He was one of the world’s most powerful men, but the only light in his home on the night that he died came from candles and kerosene lamps. The only heat was provided by logs burning in the fireplaces. The telephones were dead.
Swollen from a torrential Easter Sunday rain, the usually placid Rouge River was on a rampage. The water was eight to ten feet above its normal crest. Never before had it risen so high. The flood had put out of action the power plant for Fair Lane, Henry Ford’s mansion on the river’s north bank in Dearborn.
Only three people were in the house on the night of Monday, April 7, 1947. They were Ford himself, his wife, Clara Bryant Ford, and a maid, Rosa Buhler. Ford was 83 and had been in a steady physical decline for three years, but he had insisted that day on seeing the damage caused by the flood.
Ray Dahlinger, his farm superintendent, first drove him to Greenfield Village, where Ford had gathered structures from all over the country that reminded him of the horse-and-buggy America of his youth. The area was dangerously close to the river, but he was happy to find that no real harm had been done. At the Ford Rouge plant he was cheered by finding his giant ore boat, the Henry Ford II, safely in dock from its first spring trip down the Great Lakes.
|A contemplative Ford surveys his estate.|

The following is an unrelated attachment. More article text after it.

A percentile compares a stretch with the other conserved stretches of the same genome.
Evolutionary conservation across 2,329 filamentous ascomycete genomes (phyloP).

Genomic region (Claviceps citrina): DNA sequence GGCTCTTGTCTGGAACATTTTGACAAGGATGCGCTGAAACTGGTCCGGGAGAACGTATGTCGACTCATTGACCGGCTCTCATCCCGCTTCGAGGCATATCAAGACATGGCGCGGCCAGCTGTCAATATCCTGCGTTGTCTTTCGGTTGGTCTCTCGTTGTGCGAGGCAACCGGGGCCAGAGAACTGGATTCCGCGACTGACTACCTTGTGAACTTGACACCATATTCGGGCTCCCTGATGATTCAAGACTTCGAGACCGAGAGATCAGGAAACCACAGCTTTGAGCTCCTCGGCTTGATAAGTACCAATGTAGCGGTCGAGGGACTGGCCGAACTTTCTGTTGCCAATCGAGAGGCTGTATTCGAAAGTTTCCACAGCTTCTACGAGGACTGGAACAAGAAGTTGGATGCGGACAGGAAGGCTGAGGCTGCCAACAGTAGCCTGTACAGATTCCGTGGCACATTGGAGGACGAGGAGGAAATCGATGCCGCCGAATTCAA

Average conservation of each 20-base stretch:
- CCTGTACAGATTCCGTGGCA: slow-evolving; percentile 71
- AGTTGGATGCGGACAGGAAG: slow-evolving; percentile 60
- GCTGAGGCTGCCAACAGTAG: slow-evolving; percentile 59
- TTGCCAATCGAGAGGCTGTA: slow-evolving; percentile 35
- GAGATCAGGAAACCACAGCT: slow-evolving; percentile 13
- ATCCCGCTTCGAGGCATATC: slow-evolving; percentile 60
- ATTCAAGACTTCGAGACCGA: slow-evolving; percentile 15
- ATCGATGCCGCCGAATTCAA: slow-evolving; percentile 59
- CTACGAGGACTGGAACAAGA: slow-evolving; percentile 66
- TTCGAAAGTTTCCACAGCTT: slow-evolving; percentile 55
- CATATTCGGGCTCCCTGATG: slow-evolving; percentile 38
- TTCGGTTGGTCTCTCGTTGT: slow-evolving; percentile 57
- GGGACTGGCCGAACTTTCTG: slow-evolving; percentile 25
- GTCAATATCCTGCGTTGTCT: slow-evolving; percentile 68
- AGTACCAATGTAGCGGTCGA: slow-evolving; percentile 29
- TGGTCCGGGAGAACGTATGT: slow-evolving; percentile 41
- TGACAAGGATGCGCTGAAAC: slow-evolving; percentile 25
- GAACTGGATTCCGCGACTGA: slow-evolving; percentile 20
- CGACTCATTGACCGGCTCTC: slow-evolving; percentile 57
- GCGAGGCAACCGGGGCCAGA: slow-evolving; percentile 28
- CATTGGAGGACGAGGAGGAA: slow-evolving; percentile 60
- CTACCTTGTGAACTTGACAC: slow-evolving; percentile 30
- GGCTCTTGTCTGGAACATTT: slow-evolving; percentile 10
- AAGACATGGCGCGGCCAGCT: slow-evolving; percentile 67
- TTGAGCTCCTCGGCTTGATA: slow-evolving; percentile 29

Ford said that he wanted to see how the village industry centers at Milan and Flat Rock had fared. But talking made him tired. At 9 p.m. he said good night and went to his bedroom.
At about 11:15, Mrs. Ford heard him calling. She hurried to him, as she always did when Henry called. He told her he didn’t feel well. His head ached, he said, and his throat was dry.
Mrs. Ford gave him a glass of water. She sent Miss Buhler to alert Robert Rankin, the family chauffeur, in his living quarters over the garage behind the house, to get a message to the family physician. It took Rankin only a few minutes to drive to the nearest workable telephone, half a mile away at the Ford Engineering Laboratories. He called Dr. John G. Mateer, of Henry Ford Hospital in Detroit, and the oldest grandson, Henry Ford II, at his home in Grosse Pointe Farms.
When Miss Buhler returned to the bedroom, she heard Mrs. Ford say, “Henry, speak to me!” Ford’s heavy breathing had stopped.
|Ford and his wife, Clara, sat for this portrait in their Fair Lane home in 1943, when Ford was 80. Mrs. Ford, the former Clara Bryant, died in 1950.|
“I think Mr. Ford is leaving us,” Miss Buhler said.